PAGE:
C. whose judgment is so impaired that he or she is unable to understand his or
her need for treatment and whose continued behavior as the result of this
mental illness can reasonably be expected, on the basis of competent clinical
opinion, to result in significant physical harm to himself or herself or others.
An individual whose mental processes have been weakened or impaired by a
dementia, an individual with a primary diagnosis of epilepsy, or an individual
with alcoholism or other drug dependence is not a person requiring treatment
under this chapter unless the individual also meets the criteria specified in
subsection (1). A, B or C.
 Illinois Mental Health Code
405 ILCS 5/3-600) (from Ch. 91 1/2, par. 3-600)
   Sec. 3-600. A person 18 years of age or older who is subject to involuntary
admission and in need of immediate hospitalization may be admitted to a
mental health facility pursuant to this Article.
(Source: P.A. 80-1414.)
   (405 ILCS 5/3-601) (from Ch. 91 1/2, par. 3-601)
   Sec. 3-601. Involuntary admission; petition.
   (a) When a person is asserted to be subject to involuntary admission and in
such a condition that immediate hospitalization is necessary for the protection of
such person or others from physical harm, any person 18 years of age or older
may present a petition to the facility director of a mental health facility in the
county where the respondent resides or is present. The petition may be
prepared by the facility director of the facility.
   (b) The petition shall include all of the following:
      1. A detailed statement of the reason for the     assertion that the
respondent is subject to involuntary admission, including the signs and
symptoms of a mental illness and a description of any acts, threats, or other
behavior or pattern of behavior supporting the assertion and the time and place
of their occurrence.
          Missouri MH Statutes
9) "Likelihood of serious harm" means any one or more of the following but
does not require actual physical injury to have occurred:
(a) A substantial risk that serious physical harm will be inflicted by a person
upon his own person, as evidenced by recent threats, including verbal threats,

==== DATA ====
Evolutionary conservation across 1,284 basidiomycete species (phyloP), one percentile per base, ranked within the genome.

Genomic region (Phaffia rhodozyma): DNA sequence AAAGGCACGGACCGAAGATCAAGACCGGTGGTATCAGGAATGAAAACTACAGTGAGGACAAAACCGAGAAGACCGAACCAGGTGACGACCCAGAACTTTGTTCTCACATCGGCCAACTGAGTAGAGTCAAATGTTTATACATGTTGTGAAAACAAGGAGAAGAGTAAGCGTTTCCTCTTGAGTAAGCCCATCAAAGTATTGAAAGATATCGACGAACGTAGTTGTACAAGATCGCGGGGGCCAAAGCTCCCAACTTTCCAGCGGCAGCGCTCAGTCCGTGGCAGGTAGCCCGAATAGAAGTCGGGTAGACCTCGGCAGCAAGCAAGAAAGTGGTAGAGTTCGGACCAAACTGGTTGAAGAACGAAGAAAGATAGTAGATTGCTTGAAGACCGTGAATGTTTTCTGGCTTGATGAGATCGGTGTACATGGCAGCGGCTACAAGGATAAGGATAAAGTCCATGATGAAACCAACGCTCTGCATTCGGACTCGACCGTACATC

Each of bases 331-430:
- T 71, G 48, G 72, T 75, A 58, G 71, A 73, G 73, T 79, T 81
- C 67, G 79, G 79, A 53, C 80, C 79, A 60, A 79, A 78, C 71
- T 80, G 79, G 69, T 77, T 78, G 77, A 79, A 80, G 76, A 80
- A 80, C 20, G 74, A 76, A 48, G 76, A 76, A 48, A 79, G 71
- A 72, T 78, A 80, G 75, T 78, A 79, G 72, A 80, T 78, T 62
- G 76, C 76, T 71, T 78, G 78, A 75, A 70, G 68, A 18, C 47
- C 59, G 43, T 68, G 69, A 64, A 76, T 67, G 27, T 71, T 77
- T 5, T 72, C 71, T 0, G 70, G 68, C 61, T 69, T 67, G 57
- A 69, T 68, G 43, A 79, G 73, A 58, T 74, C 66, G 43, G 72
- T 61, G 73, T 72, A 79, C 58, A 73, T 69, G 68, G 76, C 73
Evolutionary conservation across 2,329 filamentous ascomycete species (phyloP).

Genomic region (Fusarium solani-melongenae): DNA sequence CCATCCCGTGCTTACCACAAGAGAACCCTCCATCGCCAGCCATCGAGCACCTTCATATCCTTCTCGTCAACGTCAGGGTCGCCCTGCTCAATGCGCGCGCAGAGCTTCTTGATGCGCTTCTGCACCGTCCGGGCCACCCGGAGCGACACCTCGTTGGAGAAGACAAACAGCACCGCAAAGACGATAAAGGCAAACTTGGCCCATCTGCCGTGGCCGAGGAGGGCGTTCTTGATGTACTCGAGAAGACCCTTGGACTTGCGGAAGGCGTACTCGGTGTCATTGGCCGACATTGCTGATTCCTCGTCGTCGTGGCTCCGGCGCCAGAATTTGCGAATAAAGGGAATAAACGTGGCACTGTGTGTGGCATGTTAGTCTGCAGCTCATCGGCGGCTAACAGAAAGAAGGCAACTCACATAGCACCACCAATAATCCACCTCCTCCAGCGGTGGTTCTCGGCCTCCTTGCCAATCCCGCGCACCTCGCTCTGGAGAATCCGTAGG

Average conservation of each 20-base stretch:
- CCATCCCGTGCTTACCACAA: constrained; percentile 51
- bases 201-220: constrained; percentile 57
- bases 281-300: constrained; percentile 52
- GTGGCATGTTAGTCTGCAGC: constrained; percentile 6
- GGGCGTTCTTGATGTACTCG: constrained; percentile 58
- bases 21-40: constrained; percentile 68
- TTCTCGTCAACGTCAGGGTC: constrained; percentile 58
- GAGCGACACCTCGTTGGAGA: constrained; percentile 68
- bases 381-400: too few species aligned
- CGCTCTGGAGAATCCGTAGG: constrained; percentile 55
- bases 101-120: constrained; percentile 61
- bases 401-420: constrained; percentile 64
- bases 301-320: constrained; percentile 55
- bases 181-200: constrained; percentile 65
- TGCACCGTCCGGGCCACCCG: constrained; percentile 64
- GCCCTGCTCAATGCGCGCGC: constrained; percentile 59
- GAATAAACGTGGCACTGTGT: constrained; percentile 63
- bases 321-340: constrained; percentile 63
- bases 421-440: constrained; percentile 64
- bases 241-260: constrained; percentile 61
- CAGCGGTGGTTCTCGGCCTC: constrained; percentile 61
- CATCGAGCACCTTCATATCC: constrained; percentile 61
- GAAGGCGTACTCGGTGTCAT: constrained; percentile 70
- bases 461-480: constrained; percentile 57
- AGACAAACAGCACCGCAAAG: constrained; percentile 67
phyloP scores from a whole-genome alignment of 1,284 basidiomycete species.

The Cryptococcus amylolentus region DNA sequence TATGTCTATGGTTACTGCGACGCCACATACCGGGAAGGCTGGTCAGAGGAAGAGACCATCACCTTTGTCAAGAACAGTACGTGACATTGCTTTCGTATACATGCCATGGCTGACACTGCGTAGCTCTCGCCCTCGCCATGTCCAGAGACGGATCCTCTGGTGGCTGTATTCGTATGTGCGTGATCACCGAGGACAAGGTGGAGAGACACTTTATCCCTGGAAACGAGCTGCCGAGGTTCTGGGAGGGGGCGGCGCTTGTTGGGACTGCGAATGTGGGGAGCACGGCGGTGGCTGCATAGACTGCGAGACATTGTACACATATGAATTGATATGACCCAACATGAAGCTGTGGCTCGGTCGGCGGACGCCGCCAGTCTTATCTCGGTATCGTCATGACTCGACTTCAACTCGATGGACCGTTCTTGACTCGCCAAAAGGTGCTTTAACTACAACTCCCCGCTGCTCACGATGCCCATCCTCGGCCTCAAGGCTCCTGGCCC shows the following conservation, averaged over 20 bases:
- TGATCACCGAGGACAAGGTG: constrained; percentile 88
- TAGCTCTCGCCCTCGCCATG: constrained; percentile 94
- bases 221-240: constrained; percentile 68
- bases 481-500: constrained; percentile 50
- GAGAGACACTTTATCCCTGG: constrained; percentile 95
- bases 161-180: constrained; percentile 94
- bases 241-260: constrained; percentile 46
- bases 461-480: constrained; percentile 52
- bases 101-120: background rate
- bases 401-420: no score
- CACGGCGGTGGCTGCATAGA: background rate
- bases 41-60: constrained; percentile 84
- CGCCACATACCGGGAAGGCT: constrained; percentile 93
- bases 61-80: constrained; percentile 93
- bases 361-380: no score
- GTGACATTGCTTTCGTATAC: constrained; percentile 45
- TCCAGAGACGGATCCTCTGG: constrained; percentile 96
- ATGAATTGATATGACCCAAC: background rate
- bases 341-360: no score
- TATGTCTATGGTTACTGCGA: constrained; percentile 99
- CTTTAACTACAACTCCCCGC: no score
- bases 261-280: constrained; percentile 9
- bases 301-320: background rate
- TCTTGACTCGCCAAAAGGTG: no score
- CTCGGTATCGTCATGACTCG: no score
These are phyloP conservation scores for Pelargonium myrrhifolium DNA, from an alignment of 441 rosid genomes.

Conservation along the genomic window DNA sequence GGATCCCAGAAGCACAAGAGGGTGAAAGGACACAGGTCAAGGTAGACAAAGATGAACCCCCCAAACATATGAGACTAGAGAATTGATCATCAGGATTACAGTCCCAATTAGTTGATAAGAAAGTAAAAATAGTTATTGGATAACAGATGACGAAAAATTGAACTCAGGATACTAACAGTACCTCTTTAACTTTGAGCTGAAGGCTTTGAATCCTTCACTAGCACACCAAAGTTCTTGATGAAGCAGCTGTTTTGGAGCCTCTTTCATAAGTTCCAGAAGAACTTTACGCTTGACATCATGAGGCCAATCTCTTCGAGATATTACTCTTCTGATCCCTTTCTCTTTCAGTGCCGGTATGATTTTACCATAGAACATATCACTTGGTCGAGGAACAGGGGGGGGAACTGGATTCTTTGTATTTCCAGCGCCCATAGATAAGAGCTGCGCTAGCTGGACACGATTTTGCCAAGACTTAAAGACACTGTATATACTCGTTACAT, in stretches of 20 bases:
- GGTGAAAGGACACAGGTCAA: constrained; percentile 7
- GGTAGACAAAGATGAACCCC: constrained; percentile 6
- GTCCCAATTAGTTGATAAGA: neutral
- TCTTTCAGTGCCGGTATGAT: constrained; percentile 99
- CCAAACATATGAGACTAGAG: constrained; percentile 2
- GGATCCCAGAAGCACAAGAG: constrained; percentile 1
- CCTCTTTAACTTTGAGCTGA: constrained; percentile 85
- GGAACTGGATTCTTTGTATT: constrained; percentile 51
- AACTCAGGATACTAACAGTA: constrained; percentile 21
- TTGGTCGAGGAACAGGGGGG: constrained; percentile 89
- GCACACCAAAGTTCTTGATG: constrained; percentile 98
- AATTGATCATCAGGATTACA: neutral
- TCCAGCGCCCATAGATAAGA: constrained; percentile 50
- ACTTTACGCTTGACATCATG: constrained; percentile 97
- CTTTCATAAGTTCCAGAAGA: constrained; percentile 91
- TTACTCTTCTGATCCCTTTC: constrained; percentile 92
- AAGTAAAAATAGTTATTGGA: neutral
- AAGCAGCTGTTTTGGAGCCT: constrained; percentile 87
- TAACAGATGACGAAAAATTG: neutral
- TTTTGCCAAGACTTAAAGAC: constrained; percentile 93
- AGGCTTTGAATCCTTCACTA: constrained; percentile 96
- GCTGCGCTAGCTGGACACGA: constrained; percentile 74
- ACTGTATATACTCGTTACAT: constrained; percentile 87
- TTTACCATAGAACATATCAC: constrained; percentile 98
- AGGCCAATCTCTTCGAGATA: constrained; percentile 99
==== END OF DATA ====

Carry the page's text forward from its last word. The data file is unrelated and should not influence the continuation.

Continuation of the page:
or attempts to commit suicide or inflict physical harm on himself. Evidence of
substantial risk may also include information about patterns of behavior that
historically have resulted in serious harm previously being inflicted by a person
upon himself;
(b) A substantial risk that serious physical harm to a person will result or is
occurring because of an impairment in his capacity to make decisions with
respect to his hospitalization and need for treatment as evidenced by his current
mental disorder or mental illness which results in an inability to provide for his
own basic necessities of food, clothing, shelter, safety or medical care or his
inability to provide for his own mental health care which may result in a
substantial risk of serious physical harm. Evidence of that substantial risk may
also include information about patterns of behavior that historically have
resulted in serious harm to the person previously taking place because of a
mental disorder or mental illness which resulted in his inability to provide for his
basic necessities of food, clothing, shelter, safety or medical or mental health
care; or
Cont. of Missouri MH Statutes

(c) A substantial risk that serious physical harm will be inflicted by a
person upon another as evidenced by recent overt acts, behavior or
threats, including verbal threats, which have caused such harm or
which would place a reasonable person in reasonable fear of sustaining
such harm. Evidence of that substantial risk may also include
information about patterns of behavior that historically have resulted in
physical harm previously being inflicted by a person upon another